Feature | April 24, 2012

American Lung Association Issues Guidance on CT Lung Cancer Screening

April 24, 2012 — Many have read in the news about using low-dose computed tomography (CT) screening to detect lung cancer. And many questions have surfaced: How effective is it? Who should get screened? The American Lung Association (ALA) released new interim guidelines to help physicians, patients and the public in their discussions about lung cancer screening.

Lung cancer is the leading cause of cancer death for both men and women in the United States. The five-year survival rate for lung cancer patients is only 15 percent. Recent research from the National Cancer Institute National Lung Cancer Screening Trial (NLST) found that low-dose CT shows promise as a method for detecting lung cancer in highest risk individuals who have not yet shown symptoms. This method has been shown to reduce deaths by 20 percent compared to use of chest X-rays.

Screening recommendations
Based on the NLST findings, the ALA recommends lung cancer screening with low-dose CT scans for people who meet certain criteria, which include the following: current or former smokers (aged 55 to 74 years) with a smoking history of at least 30 pack-years (that is, an average of one pack a day for 30 years) and with no history of lung cancer. The association also emphasizes that only CT scans are recommended and that chest X-rays should not be used for lung cancer screening.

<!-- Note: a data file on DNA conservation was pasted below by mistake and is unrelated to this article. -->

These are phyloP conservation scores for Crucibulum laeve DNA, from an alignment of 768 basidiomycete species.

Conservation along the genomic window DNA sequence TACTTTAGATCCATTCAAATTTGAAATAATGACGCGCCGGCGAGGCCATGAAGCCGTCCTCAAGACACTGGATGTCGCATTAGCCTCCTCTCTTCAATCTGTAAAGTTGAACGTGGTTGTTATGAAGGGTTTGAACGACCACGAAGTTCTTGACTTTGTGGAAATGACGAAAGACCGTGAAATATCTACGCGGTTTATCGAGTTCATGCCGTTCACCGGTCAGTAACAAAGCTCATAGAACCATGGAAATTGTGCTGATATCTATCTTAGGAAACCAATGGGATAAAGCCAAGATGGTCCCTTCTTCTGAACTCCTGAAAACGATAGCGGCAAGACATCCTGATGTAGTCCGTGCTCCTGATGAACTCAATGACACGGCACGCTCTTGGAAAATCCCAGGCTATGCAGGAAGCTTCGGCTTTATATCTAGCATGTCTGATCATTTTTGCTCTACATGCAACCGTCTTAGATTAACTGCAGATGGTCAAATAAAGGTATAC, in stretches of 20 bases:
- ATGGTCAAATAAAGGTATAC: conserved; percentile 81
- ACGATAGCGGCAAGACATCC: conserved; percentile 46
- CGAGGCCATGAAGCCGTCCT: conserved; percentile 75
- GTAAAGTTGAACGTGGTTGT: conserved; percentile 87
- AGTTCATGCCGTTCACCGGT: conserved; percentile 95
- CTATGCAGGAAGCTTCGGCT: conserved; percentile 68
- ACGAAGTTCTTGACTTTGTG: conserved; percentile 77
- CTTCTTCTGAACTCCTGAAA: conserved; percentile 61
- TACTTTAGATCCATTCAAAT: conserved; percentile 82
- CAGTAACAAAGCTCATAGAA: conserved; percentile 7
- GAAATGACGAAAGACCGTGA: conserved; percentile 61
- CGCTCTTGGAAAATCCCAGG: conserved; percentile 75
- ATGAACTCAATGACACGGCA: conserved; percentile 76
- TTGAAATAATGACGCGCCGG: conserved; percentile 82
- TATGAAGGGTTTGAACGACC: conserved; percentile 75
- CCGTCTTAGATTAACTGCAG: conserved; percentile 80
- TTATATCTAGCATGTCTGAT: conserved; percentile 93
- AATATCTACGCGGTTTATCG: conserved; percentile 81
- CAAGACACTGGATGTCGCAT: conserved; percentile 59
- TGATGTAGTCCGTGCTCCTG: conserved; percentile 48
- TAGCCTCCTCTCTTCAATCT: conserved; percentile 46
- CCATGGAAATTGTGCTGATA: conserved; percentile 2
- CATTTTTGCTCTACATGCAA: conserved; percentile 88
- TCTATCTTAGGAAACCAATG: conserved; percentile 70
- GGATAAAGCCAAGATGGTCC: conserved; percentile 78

ALA recognizes that while low-dose CT scans may save lives, screening for lung cancer should not be recommended for everyone as many known and unknown risks may be associated with both the screening and subsequent medical evaluation.

Not smoking is best prevention
“Never starting smoking and quitting smoking still remains the best way to prevent lung cancer. People having their homes tested for radon is also important, as radon exposure can increase the risk of lung cancer,” said Norman H. Edelman, M.D., chief medical officer of ALA.

The report also recommends that:

  • Patients should be referred to facilities that have experience in conducting low-dose CT scans.
  • These facilities should have multidisciplinary teams that can provide comprehensive follow-up.
  • Hospitals and screening centers should establish ethical policies for advertising and promoting lung cancer CT screening services.


The report can be found at www.lung.org/finding-cures/research-news/new-screening-guidelines/lung-cancer-screening.pdf.

For more information: www.lung.org

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